During his trial for obscenity, Paul Chapin announces that his book had to have that much violence in it as he had killed a man that way and felt the need to confess in a manner that wouldn’t incriminate him. The judge fines him $50 for contempt of court, but Nero Wolfe makes the connection between Chapin and a recent prospective client, and takes a more serious view.
Twenty-five years before, Chapin was crippled in a hazing accident at Harvard. Some thirty men were involved; and those who are still breathing are scared for their lives. Two are dead, one is missing, and three menacing poems have been distributed to the survivors. They agree to let Wolfe take the case as the police have gotten precisely nowhere - the first two deaths were ruled as accident and suicide, the supposed murder of Andrew Hibbard can’t be investigated without a body, and to outside eyes the poems contain nothing that could be construed as a threat. Furthermore there isn’t a shred of evidence, or any likelihood of there being any, for Paul Chapin is a twisted genius who’s determined not to get caught.
By a quirk of coincidence, the very night I finished this, I read the Guardian’s Top 1000 Novels list and spotted it in the Crime category - and deservedly so. This isn’t your average cozy mystery. The bad guy seems obvious from the start. There’s no question of solving a crime - if indeed any crime has taken place - and the only hope of arriving at the truth is to obtain a confession from a brilliant man who has no intention of giving anything away. But then, Nero Wolfe isn’t your average detective - he puts his bottom line above all other considerations, rarely leaves the house, and won’t let anything keep him from his scheduled time with his orchids. His mind, however, is far from indolent and is a match for that of his adversary.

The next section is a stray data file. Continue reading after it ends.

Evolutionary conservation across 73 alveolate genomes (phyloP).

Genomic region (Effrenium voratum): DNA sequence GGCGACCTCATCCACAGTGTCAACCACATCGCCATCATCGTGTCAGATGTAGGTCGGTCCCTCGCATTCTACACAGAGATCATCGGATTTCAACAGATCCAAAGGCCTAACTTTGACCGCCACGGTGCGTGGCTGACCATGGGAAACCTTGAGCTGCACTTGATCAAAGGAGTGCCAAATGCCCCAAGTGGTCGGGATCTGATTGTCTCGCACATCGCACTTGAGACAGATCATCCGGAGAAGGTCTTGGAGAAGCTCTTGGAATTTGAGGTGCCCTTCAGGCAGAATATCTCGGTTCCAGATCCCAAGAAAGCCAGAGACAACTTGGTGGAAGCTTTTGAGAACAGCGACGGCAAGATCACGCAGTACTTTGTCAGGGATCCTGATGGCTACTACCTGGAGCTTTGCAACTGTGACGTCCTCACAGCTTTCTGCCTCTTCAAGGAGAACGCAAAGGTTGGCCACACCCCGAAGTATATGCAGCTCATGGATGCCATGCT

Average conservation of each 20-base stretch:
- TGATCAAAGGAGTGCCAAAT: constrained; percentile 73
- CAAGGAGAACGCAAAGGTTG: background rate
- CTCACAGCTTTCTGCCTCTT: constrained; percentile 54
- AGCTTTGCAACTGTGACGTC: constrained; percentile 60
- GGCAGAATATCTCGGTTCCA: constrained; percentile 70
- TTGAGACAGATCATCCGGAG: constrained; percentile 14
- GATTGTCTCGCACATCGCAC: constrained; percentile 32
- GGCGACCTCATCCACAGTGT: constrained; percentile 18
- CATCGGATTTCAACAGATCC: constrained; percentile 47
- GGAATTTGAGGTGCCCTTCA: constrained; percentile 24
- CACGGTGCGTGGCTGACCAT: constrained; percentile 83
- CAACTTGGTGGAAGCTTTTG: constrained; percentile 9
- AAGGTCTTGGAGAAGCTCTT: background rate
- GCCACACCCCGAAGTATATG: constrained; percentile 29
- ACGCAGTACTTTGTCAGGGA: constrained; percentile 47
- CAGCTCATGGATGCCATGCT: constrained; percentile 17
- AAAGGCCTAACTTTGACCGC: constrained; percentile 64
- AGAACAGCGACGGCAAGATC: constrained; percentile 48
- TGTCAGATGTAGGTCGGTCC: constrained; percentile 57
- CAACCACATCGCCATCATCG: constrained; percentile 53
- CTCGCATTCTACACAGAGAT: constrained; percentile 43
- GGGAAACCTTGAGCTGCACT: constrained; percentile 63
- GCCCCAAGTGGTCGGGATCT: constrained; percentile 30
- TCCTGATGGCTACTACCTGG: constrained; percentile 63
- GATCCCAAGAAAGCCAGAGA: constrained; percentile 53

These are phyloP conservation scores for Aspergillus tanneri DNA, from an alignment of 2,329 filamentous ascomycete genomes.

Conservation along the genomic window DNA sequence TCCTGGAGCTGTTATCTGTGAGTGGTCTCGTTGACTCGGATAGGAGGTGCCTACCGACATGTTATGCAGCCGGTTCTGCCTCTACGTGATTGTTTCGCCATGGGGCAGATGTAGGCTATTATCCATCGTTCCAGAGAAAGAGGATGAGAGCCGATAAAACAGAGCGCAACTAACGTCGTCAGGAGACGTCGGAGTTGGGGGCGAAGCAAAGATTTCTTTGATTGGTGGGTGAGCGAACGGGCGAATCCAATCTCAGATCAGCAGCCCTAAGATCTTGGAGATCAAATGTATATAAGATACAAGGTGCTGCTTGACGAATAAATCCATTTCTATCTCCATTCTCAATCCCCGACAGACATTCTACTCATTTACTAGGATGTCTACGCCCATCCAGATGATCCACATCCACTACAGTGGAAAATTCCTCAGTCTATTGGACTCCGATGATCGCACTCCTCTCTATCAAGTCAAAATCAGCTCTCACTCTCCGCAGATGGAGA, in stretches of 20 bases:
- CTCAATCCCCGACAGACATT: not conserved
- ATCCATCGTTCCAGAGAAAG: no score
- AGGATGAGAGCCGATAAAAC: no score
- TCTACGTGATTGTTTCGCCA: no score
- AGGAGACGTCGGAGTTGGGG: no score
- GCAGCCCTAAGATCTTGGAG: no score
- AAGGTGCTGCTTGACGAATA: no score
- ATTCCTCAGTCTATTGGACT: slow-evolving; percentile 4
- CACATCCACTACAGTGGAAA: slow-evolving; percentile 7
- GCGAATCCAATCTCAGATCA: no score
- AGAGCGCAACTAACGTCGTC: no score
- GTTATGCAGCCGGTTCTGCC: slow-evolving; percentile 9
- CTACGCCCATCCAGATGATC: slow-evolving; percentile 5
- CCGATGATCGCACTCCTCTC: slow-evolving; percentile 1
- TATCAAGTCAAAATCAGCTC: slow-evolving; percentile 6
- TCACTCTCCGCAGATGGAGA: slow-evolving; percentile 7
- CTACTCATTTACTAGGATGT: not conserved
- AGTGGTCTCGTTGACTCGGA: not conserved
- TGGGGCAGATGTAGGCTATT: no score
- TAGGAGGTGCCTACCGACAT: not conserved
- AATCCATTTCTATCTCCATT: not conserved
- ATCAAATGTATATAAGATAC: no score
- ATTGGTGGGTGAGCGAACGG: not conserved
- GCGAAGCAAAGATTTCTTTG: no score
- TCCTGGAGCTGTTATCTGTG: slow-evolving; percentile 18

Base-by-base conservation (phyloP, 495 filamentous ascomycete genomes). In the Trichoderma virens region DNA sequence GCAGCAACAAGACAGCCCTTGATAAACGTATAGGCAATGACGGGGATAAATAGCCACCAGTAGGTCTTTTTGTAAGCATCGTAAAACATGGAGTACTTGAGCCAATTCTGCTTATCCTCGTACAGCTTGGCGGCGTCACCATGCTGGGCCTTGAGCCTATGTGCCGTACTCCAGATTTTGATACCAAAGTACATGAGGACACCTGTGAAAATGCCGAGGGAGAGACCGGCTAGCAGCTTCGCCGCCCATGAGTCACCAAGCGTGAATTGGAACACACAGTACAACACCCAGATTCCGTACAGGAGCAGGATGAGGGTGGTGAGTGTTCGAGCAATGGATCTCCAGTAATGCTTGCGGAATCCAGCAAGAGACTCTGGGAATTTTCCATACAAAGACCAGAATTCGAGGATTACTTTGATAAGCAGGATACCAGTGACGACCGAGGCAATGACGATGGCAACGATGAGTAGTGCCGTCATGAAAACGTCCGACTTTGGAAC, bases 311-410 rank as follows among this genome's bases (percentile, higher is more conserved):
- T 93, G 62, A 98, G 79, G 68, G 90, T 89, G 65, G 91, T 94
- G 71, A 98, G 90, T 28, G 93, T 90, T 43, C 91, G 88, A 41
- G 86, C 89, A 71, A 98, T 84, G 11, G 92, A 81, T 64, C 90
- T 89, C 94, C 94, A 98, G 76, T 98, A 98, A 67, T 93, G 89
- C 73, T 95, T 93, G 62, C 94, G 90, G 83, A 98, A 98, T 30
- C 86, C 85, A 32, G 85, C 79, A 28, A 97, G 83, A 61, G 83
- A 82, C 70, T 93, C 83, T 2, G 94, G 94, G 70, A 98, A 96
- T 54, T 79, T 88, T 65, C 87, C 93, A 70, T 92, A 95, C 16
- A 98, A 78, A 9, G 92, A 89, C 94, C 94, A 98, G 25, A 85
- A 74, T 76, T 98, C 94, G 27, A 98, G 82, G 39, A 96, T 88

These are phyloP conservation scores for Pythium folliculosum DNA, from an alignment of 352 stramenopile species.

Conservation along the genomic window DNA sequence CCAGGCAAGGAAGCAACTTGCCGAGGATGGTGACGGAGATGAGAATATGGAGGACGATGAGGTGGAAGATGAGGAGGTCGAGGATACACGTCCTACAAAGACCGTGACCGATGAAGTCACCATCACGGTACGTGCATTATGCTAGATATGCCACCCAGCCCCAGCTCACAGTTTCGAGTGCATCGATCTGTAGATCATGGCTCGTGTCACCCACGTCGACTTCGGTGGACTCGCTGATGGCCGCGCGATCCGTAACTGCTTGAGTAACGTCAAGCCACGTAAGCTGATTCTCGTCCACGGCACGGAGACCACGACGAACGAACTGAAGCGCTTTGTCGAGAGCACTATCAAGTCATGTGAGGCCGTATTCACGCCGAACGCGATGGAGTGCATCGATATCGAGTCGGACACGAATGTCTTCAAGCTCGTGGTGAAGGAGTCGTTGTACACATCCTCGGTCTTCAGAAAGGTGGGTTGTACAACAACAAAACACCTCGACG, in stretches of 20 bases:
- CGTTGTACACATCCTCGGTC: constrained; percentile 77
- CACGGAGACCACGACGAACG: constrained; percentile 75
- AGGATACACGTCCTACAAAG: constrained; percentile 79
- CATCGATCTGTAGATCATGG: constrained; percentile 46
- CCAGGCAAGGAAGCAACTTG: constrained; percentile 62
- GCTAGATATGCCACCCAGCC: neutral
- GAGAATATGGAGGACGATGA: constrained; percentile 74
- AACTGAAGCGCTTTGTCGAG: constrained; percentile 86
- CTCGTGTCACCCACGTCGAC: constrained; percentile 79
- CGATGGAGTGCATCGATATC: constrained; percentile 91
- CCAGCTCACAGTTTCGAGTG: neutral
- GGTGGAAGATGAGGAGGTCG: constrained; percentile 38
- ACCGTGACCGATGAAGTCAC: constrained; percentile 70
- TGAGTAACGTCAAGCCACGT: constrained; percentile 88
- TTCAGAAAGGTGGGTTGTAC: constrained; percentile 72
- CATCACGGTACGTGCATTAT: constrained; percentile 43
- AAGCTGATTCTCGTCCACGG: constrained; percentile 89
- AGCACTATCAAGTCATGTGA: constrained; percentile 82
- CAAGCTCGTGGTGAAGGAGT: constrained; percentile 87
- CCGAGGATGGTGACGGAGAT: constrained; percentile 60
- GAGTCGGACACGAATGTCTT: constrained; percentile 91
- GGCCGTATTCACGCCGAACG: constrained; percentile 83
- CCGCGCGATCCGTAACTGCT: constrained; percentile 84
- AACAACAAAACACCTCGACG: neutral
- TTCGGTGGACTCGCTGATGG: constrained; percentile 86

Paul Chapin’s first appearance is chilling and he doesn’t much improve upon acquaintance. His smile never reaches his eyes and most of the League are terrified of him, yet he is never less than charming to his “dear friends”. He has mastered the art of the veiled threat and uses it to wonderful effect. Until the final pages there is constant doubt as to whether he’s guilty, and if so whether Wolfe will get him to confess to his crimes - or indeed to anything at all. Here the technique of handing the narration to Wolfe’s secretary/assistant Archie Goodwin works particularly well - since he has no idea what his employer is cooking up, the reader is perforce kept in the dark as well.
It’s not particularly fast-paced, but I enjoy a battle of wits and this is a good one.